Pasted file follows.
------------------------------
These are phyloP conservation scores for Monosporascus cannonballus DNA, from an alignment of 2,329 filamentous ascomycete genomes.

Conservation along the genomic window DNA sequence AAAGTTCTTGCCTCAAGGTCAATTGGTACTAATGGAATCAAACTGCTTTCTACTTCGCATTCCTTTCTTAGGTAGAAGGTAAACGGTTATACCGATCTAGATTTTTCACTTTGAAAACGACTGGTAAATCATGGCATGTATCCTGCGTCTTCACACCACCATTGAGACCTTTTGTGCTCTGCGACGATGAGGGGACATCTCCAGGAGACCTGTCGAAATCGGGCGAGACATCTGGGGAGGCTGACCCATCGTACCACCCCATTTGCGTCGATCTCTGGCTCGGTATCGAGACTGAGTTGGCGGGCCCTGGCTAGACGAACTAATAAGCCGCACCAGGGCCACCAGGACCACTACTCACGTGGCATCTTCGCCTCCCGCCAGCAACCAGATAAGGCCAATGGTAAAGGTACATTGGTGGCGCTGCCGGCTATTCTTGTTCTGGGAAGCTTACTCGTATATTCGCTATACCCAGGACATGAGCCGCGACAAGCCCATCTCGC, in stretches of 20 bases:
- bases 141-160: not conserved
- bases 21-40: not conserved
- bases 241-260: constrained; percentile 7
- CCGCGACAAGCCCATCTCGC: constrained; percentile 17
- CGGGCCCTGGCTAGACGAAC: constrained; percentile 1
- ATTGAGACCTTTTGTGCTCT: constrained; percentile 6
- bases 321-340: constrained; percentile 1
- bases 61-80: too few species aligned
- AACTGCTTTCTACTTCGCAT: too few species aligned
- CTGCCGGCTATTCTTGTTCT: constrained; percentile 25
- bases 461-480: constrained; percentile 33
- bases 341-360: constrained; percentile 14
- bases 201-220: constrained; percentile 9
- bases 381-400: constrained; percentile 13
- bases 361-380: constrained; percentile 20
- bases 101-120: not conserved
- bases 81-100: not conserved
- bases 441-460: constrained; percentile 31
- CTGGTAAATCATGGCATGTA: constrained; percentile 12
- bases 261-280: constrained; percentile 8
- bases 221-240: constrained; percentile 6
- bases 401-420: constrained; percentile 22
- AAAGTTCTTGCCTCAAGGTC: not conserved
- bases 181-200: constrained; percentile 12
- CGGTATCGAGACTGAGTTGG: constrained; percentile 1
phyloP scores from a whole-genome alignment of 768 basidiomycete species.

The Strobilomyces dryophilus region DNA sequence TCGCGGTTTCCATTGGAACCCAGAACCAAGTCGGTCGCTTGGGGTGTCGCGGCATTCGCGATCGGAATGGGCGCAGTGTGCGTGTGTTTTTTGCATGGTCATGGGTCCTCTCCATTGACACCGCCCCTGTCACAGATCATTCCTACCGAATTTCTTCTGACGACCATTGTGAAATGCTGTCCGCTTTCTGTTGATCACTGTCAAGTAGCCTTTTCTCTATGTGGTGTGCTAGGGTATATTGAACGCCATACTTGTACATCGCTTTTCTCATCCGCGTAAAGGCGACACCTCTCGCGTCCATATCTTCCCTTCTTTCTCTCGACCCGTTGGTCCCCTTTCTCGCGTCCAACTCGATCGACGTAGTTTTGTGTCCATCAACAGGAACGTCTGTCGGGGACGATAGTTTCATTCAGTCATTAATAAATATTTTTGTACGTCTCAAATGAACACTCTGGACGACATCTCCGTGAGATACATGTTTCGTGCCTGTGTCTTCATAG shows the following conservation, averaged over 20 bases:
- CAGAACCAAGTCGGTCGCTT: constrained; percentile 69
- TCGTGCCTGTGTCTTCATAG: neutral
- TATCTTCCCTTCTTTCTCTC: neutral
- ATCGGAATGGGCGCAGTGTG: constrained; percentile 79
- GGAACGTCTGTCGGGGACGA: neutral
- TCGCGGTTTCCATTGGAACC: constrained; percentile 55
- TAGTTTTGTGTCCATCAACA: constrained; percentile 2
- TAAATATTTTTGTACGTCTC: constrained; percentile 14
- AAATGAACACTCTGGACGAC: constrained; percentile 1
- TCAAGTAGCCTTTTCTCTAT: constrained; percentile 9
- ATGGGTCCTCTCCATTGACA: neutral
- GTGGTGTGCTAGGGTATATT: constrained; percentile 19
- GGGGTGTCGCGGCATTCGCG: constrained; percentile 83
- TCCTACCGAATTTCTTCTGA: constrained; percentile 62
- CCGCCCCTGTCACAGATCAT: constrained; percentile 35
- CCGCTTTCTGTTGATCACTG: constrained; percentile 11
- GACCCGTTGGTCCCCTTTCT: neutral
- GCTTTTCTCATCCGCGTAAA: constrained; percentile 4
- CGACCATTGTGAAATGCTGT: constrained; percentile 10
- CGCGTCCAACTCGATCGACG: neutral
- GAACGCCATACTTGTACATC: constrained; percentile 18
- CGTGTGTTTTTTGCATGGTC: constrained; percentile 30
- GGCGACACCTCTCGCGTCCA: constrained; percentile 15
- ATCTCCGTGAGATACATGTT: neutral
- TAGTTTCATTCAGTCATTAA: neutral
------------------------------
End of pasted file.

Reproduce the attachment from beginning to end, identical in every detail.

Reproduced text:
These are phyloP conservation scores for Monosporascus cannonballus DNA, from an alignment of 2,329 filamentous ascomycete genomes.

Conservation along the genomic window DNA sequence AAAGTTCTTGCCTCAAGGTCAATTGGTACTAATGGAATCAAACTGCTTTCTACTTCGCATTCCTTTCTTAGGTAGAAGGTAAACGGTTATACCGATCTAGATTTTTCACTTTGAAAACGACTGGTAAATCATGGCATGTATCCTGCGTCTTCACACCACCATTGAGACCTTTTGTGCTCTGCGACGATGAGGGGACATCTCCAGGAGACCTGTCGAAATCGGGCGAGACATCTGGGGAGGCTGACCCATCGTACCACCCCATTTGCGTCGATCTCTGGCTCGGTATCGAGACTGAGTTGGCGGGCCCTGGCTAGACGAACTAATAAGCCGCACCAGGGCCACCAGGACCACTACTCACGTGGCATCTTCGCCTCCCGCCAGCAACCAGATAAGGCCAATGGTAAAGGTACATTGGTGGCGCTGCCGGCTATTCTTGTTCTGGGAAGCTTACTCGTATATTCGCTATACCCAGGACATGAGCCGCGACAAGCCCATCTCGC, in stretches of 20 bases:
- bases 141-160: not conserved
- bases 21-40: not conserved
- bases 241-260: constrained; percentile 7
- CCGCGACAAGCCCATCTCGC: constrained; percentile 17
- CGGGCCCTGGCTAGACGAAC: constrained; percentile 1
- ATTGAGACCTTTTGTGCTCT: constrained; percentile 6
- bases 321-340: constrained; percentile 1
- bases 61-80: too few species aligned
- AACTGCTTTCTACTTCGCAT: too few species aligned
- CTGCCGGCTATTCTTGTTCT: constrained; percentile 25
- bases 461-480: constrained; percentile 33
- bases 341-360: constrained; percentile 14
- bases 201-220: constrained; percentile 9
- bases 381-400: constrained; percentile 13
- bases 361-380: constrained; percentile 20
- bases 101-120: not conserved
- bases 81-100: not conserved
- bases 441-460: constrained; percentile 31
- CTGGTAAATCATGGCATGTA: constrained; percentile 12
- bases 261-280: constrained; percentile 8
- bases 221-240: constrained; percentile 6
- bases 401-420: constrained; percentile 22
- AAAGTTCTTGCCTCAAGGTC: not conserved
- bases 181-200: constrained; percentile 12
- CGGTATCGAGACTGAGTTGG: constrained; percentile 1
phyloP scores from a whole-genome alignment of 768 basidiomycete species.

The Strobilomyces dryophilus region DNA sequence TCGCGGTTTCCATTGGAACCCAGAACCAAGTCGGTCGCTTGGGGTGTCGCGGCATTCGCGATCGGAATGGGCGCAGTGTGCGTGTGTTTTTTGCATGGTCATGGGTCCTCTCCATTGACACCGCCCCTGTCACAGATCATTCCTACCGAATTTCTTCTGACGACCATTGTGAAATGCTGTCCGCTTTCTGTTGATCACTGTCAAGTAGCCTTTTCTCTATGTGGTGTGCTAGGGTATATTGAACGCCATACTTGTACATCGCTTTTCTCATCCGCGTAAAGGCGACACCTCTCGCGTCCATATCTTCCCTTCTTTCTCTCGACCCGTTGGTCCCCTTTCTCGCGTCCAACTCGATCGACGTAGTTTTGTGTCCATCAACAGGAACGTCTGTCGGGGACGATAGTTTCATTCAGTCATTAATAAATATTTTTGTACGTCTCAAATGAACACTCTGGACGACATCTCCGTGAGATACATGTTTCGTGCCTGTGTCTTCATAG shows the following conservation, averaged over 20 bases:
- CAGAACCAAGTCGGTCGCTT: constrained; percentile 69
- TCGTGCCTGTGTCTTCATAG: neutral
- TATCTTCCCTTCTTTCTCTC: neutral
- ATCGGAATGGGCGCAGTGTG: constrained; percentile 79
- GGAACGTCTGTCGGGGACGA: neutral
- TCGCGGTTTCCATTGGAACC: constrained; percentile 55
- TAGTTTTGTGTCCATCAACA: constrained; percentile 2
- TAAATATTTTTGTACGTCTC: constrained; percentile 14
- AAATGAACACTCTGGACGAC: constrained; percentile 1
- TCAAGTAGCCTTTTCTCTAT: constrained; percentile 9
- ATGGGTCCTCTCCATTGACA: neutral
- GTGGTGTGCTAGGGTATATT: constrained; percentile 19
- GGGGTGTCGCGGCATTCGCG: constrained; percentile 83
- TCCTACCGAATTTCTTCTGA: constrained; percentile 62
- CCGCCCCTGTCACAGATCAT: constrained; percentile 35
- CCGCTTTCTGTTGATCACTG: constrained; percentile 11
- GACCCGTTGGTCCCCTTTCT: neutral
- GCTTTTCTCATCCGCGTAAA: constrained; percentile 4
- CGACCATTGTGAAATGCTGT: constrained; percentile 10
- CGCGTCCAACTCGATCGACG: neutral
- GAACGCCATACTTGTACATC: constrained; percentile 18
- CGTGTGTTTTTTGCATGGTC: constrained; percentile 30
- GGCGACACCTCTCGCGTCCA: constrained; percentile 15
- ATCTCCGTGAGATACATGTT: neutral
- TAGTTTCATTCAGTCATTAA: neutral